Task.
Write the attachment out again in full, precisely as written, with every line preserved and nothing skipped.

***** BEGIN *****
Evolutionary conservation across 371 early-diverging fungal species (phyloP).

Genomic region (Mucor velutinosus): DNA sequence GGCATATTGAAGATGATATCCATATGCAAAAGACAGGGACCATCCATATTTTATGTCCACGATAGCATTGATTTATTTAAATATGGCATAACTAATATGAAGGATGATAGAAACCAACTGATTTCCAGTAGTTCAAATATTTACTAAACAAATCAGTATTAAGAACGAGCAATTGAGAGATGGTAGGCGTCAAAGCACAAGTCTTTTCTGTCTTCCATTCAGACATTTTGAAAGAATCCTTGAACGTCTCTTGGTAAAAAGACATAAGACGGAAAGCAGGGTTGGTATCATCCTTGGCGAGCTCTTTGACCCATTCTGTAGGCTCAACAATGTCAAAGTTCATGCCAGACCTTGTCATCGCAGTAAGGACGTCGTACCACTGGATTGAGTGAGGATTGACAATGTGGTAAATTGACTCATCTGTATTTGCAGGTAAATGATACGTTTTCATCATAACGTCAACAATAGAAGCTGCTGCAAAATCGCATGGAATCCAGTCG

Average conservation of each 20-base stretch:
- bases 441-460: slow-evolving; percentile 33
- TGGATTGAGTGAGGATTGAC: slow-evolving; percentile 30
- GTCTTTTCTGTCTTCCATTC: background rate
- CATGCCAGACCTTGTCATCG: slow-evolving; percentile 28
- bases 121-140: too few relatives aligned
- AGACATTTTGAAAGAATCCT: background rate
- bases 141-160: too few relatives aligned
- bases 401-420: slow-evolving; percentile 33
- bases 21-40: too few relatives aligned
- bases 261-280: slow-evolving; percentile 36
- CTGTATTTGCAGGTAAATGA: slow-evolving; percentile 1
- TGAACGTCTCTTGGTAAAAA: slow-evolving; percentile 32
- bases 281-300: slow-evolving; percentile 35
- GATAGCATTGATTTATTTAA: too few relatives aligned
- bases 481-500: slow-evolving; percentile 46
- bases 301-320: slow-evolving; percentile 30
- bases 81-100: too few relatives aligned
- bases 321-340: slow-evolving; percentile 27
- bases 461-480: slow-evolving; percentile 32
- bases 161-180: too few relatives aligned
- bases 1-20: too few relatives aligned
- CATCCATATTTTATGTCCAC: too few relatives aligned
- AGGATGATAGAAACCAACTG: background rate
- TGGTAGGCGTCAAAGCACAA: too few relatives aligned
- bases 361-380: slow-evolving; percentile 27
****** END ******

Evolutionary conservation across 371 early-diverging fungal species (phyloP).

Genomic region (Mucor velutinosus): DNA sequence GGCATATTGAAGATGATATCCATATGCAAAAGACAGGGACCATCCATATTTTATGTCCACGATAGCATTGATTTATTTAAATATGGCATAACTAATATGAAGGATGATAGAAACCAACTGATTTCCAGTAGTTCAAATATTTACTAAACAAATCAGTATTAAGAACGAGCAATTGAGAGATGGTAGGCGTCAAAGCACAAGTCTTTTCTGTCTTCCATTCAGACATTTTGAAAGAATCCTTGAACGTCTCTTGGTAAAAAGACATAAGACGGAAAGCAGGGTTGGTATCATCCTTGGCGAGCTCTTTGACCCATTCTGTAGGCTCAACAATGTCAAAGTTCATGCCAGACCTTGTCATCGCAGTAAGGACGTCGTACCACTGGATTGAGTGAGGATTGACAATGTGGTAAATTGACTCATCTGTATTTGCAGGTAAATGATACGTTTTCATCATAACGTCAACAATAGAAGCTGCTGCAAAATCGCATGGAATCCAGTCG

Average conservation of each 20-base stretch:
- bases 441-460: slow-evolving; percentile 33
- TGGATTGAGTGAGGATTGAC: slow-evolving; percentile 30
- GTCTTTTCTGTCTTCCATTC: background rate
- CATGCCAGACCTTGTCATCG: slow-evolving; percentile 28
- bases 121-140: too few relatives aligned
- AGACATTTTGAAAGAATCCT: background rate
- bases 141-160: too few relatives aligned
- bases 401-420: slow-evolving; percentile 33
- bases 21-40: too few relatives aligned
- bases 261-280: slow-evolving; percentile 36
- CTGTATTTGCAGGTAAATGA: slow-evolving; percentile 1
- TGAACGTCTCTTGGTAAAAA: slow-evolving; percentile 32
- bases 281-300: slow-evolving; percentile 35
- GATAGCATTGATTTATTTAA: too few relatives aligned
- bases 481-500: slow-evolving; percentile 46
- bases 301-320: slow-evolving; percentile 30
- bases 81-100: too few relatives aligned
- bases 321-340: slow-evolving; percentile 27
- bases 461-480: slow-evolving; percentile 32
- bases 161-180: too few relatives aligned
- bases 1-20: too few relatives aligned
- CATCCATATTTTATGTCCAC: too few relatives aligned
- AGGATGATAGAAACCAACTG: background rate
- TGGTAGGCGTCAAAGCACAA: too few relatives aligned
- bases 361-380: slow-evolving; percentile 27